than that the steady but difficult progress of representative democracy
in the United States — and its attendant prosperity — had never occurred
in the absence of those principles. Richardson denies this evident
fact. She implicitly rejects not only the arguments but the influence of
Frederick Douglass (as does the 1619 Project that inspires so much of
the criticism).

Douglass and Ida B. Wells in 1893 celebrated the accomplishments of
American blacks post-slavery, they did so in their essay, “The Reasons
Why,” by specifically identifying those accomplishments as the
accomplishments of American principles. Their protest of the exclusion
of blacks from the Columbian Exposition amounted to the argument that to
erase the history of black accomplishment was to erase the history of
America itself.

is the proper light in which to review Florida’s curricular standards.
Far from rejecting “the idea that enslavement belied American
principles,” as Richardson argues, the standards reinforce the
contradiction between those principles and enslavement. Far from denying
the reality of racism, the standards specifically call out Jefferson’s
formal coining of the racist argument for slavery in his “Notes on the
State of Virginia” Query XIV.

more importantly — and this is the most egregious distortion in
Richardson’s essay — rather than assimilating slavery “to any other kind
of service work,” the standards innovatively target the 1640 John Punch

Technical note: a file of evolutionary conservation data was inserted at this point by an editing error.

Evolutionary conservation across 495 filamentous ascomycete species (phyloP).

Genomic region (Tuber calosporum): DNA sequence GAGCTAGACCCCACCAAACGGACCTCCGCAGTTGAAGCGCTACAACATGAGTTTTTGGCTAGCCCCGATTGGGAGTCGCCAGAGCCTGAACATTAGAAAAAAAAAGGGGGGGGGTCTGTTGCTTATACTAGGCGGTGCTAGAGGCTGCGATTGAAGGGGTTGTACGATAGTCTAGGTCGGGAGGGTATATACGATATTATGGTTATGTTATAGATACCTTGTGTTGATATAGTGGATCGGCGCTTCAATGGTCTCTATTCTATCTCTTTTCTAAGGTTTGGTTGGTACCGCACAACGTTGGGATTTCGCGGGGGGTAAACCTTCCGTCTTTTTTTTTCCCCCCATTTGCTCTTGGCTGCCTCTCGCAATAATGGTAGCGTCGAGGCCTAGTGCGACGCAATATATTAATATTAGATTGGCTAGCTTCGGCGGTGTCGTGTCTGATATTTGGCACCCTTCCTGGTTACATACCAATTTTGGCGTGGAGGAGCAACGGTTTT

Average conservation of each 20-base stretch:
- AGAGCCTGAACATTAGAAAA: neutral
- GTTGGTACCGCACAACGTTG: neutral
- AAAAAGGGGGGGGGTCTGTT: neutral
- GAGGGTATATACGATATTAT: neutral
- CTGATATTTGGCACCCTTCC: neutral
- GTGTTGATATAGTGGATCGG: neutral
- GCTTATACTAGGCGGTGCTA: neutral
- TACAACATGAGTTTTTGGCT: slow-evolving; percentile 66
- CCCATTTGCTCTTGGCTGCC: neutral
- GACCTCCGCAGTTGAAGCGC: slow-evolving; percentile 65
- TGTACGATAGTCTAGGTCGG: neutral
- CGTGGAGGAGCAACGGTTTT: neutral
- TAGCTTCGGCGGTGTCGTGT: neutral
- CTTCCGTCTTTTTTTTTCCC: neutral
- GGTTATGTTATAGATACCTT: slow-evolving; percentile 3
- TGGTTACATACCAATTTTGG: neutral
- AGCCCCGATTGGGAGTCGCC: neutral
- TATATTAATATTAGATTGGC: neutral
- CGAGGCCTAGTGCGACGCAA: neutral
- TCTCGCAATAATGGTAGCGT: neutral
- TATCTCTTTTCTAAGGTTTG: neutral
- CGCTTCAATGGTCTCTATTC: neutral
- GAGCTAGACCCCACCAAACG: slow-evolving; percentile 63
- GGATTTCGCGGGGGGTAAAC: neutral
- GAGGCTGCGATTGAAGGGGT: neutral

case as originating the racial distinction in the treatment of
indentured servants — assigning European indentures only to a term of
years and an African indenture to lifetime service. Richardson is
obviously unfamiliar with this historical record, but that is no excuse
for her blithe misrepresentation of the work of the work group.

no one can close this discussion without specifically observing that
the criticisms of the standards are in fact a tacit insistence upon
dehumanizing the persons held in slavery. To deny that they could under
serious adversity nevertheless manifest agency and inventiveness from
which they could benefit is to characterize them as so deficient in the
human character as to be unable to “overcome.” Countless personal
accounts give the lie to this argument. The stories of the persons who
lived the history of enslavement are worth infinitely more than the
narratives about those lives that prevail in attacks on the curriculum.
No objective in the curriculum is more important than the objective to
enable schoolchildren to hear the stories of the people who lived the
history and to hear those stories in their own words. They described the
ways in which they turned to their advantage whatever circumstances
gave scope to do so. Douglass notably did so in describing the tentative
efforts of his owner’s wife to teach him to read. She gave him but
little, but just enough to spark in him the resolve to have the whole
lot. That he did, to his and his country’s benefit. Many similar
stories, large and small, were related, and all should be heard. No one
should be allowed to erase the stories of the people who lived the
histories. And the first criterion — that without which no
interpretation can be taken seriously — is to take seriously the stories
of the people themselves. And that means to understand those stories as
they themselves understood them. Remember, Booker T. Washington did not
title his autobiography “down in slavery.” He titled it “Up from

WILLIAM B. ALLEN is emeritus dean and professor of political philosophy at Michigan State University.

Author: Frances Rice